My father wasn’t *that* kind of poet – you know – the kind that rhymes “love” with “above” or “reason” with “season.” He was the kind of poet who spent hours on end – days even – perfecting, studying the French sonnet. He was every bit the poet that Edgar Allan Poe was. Poe died drunk on the streets of Baltimore never knowing his own fame or prodigy.
My father had interesting interests. Once, he made a study of Eloise and Abelard. I loved it that my father could always tell me something I did not know – something I would have never known save for him.
Today, I had a stack of things to mail, so I swung by the post office on Classen Boulevard in Oklahoma City. I have entered this post office at least 50 times in the last six years, but today, as I put my money in the machine and waited for it to spit out my stamps, a familiar smell triggered something in my brain. Rapid gunfire of memory proceeded to disrupt the next 15 minutes of my life.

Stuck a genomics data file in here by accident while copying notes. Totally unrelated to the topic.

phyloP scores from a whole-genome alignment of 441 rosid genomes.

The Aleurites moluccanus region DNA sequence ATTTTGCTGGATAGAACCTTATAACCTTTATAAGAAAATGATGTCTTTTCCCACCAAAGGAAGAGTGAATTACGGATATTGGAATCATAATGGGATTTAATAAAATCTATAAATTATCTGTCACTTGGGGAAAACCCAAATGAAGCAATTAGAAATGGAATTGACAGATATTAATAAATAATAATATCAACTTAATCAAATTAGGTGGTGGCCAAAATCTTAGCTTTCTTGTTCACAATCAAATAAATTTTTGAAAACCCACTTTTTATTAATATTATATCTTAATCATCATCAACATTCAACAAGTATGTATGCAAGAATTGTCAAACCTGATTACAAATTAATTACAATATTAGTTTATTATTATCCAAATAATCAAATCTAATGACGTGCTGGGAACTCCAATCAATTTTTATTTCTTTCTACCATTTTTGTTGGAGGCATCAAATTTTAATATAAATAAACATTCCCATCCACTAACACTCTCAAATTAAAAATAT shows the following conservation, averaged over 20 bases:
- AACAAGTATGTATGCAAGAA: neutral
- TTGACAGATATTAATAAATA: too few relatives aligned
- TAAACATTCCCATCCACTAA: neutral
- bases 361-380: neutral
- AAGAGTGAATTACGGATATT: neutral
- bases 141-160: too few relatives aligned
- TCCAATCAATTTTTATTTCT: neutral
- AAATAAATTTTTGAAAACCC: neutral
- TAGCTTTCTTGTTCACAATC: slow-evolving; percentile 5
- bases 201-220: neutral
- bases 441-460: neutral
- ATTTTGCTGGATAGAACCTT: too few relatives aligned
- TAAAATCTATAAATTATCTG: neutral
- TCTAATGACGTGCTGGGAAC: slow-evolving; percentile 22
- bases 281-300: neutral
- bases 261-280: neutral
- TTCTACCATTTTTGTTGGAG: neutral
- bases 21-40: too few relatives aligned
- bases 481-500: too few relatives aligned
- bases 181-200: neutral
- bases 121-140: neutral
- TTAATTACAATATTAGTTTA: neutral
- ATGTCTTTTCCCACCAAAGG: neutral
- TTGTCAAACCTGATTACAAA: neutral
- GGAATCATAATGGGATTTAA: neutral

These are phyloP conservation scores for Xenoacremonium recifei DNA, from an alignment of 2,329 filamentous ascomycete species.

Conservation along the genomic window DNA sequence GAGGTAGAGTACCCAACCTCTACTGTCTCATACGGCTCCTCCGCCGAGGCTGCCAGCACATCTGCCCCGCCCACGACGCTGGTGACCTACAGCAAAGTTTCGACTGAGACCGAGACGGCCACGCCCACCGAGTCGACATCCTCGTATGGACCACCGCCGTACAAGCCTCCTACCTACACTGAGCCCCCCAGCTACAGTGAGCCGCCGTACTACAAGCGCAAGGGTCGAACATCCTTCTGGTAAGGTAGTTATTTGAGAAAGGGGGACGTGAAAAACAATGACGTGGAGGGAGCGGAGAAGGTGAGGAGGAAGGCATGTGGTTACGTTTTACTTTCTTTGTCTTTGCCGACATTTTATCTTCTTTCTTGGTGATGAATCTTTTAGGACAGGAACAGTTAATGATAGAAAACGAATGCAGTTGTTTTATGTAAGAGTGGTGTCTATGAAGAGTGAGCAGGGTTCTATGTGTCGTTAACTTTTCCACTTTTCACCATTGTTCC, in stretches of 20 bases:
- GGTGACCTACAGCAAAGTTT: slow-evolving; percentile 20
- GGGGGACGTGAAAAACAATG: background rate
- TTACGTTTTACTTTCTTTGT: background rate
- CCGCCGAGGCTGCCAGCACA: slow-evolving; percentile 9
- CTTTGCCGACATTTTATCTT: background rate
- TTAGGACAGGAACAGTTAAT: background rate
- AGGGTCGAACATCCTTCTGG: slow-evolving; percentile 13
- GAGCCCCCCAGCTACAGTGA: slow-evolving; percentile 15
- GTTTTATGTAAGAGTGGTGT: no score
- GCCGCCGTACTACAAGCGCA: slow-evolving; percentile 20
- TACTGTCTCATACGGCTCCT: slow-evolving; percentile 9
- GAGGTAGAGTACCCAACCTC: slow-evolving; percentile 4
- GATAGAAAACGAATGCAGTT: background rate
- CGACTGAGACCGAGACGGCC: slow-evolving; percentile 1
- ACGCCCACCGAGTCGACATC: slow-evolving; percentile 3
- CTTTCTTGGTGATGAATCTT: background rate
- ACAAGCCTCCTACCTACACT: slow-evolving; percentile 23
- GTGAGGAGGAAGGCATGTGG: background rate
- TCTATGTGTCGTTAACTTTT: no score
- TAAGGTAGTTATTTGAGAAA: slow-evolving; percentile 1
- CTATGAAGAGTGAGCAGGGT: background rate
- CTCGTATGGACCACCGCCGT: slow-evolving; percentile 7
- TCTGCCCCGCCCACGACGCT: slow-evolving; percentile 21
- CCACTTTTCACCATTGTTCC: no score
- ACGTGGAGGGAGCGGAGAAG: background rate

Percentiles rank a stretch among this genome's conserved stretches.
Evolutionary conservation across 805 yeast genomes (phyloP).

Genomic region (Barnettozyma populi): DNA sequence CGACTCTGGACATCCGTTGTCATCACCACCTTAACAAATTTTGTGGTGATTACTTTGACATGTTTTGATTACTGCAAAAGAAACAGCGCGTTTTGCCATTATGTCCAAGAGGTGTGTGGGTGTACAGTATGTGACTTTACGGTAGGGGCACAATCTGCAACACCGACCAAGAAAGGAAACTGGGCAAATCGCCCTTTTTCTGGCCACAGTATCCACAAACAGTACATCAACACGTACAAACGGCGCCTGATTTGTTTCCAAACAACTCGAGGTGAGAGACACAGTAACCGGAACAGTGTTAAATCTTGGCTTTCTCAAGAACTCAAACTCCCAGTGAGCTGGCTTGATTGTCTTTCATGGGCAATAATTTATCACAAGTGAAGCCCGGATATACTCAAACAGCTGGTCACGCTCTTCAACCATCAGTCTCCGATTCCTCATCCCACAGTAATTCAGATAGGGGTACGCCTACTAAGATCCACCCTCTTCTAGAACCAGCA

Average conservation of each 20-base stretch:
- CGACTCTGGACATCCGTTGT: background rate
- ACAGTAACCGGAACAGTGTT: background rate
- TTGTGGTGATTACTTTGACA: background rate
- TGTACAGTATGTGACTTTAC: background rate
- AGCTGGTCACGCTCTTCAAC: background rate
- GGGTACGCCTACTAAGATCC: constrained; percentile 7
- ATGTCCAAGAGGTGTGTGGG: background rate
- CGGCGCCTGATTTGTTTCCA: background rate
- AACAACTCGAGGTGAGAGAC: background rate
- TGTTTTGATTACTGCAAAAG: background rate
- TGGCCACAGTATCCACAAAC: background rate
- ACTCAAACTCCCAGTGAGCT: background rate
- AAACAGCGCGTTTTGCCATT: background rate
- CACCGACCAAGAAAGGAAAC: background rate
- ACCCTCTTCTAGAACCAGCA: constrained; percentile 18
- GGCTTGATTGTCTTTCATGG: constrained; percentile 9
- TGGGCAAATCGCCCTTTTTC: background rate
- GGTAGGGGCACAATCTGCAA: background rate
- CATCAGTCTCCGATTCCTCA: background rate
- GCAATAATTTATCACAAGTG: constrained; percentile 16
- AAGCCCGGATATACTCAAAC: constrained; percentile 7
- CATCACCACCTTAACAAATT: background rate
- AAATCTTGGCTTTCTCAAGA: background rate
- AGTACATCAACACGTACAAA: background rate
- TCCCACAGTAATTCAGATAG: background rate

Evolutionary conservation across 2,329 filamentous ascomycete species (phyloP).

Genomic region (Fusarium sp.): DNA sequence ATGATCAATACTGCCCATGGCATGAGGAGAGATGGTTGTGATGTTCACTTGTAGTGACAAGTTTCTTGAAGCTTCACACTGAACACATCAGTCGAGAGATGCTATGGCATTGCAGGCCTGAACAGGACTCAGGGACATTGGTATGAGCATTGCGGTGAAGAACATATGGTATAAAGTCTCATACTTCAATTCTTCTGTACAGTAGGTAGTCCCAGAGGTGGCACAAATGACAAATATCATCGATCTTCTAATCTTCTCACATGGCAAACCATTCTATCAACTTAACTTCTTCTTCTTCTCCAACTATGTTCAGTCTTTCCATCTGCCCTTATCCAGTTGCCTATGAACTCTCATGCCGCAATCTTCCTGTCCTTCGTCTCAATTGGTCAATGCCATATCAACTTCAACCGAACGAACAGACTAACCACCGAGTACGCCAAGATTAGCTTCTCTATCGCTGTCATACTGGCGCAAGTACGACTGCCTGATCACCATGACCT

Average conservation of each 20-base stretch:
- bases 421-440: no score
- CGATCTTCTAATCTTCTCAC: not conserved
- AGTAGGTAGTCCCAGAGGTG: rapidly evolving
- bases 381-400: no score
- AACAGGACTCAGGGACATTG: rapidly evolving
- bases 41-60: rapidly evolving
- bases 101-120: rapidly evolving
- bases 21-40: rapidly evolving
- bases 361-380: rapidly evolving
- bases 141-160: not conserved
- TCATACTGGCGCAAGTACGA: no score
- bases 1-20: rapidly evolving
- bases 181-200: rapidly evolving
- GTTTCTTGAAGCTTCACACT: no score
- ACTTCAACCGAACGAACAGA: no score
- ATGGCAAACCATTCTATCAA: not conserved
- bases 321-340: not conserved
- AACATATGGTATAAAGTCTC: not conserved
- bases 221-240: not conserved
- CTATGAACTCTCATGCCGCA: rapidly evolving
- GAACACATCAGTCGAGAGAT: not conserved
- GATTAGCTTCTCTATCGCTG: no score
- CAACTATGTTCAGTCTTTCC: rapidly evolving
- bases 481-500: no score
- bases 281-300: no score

My father loved to go to the post office. In fact, sometimes, he went more than once a day. Most of the time his box was empty, and on the way home we’d stop by the convenient store for a soda or cupcake.
Today, I understand that all those trips my dad made to the post office were little journeys of hope – the hope that something wonderful and unexpected would be inside his mailbox – like a letter from his or a childhood sweetheart, or a check for a million dollars. The post offices of my childhood were glorious places, not like that dump on Classen. And, I still remember all the zip codes of all the towns where I grew up. My dad always made a point of having me memorize them: 91745, 80916, 79745, 72949, 75644, 75060, 67333, 74003.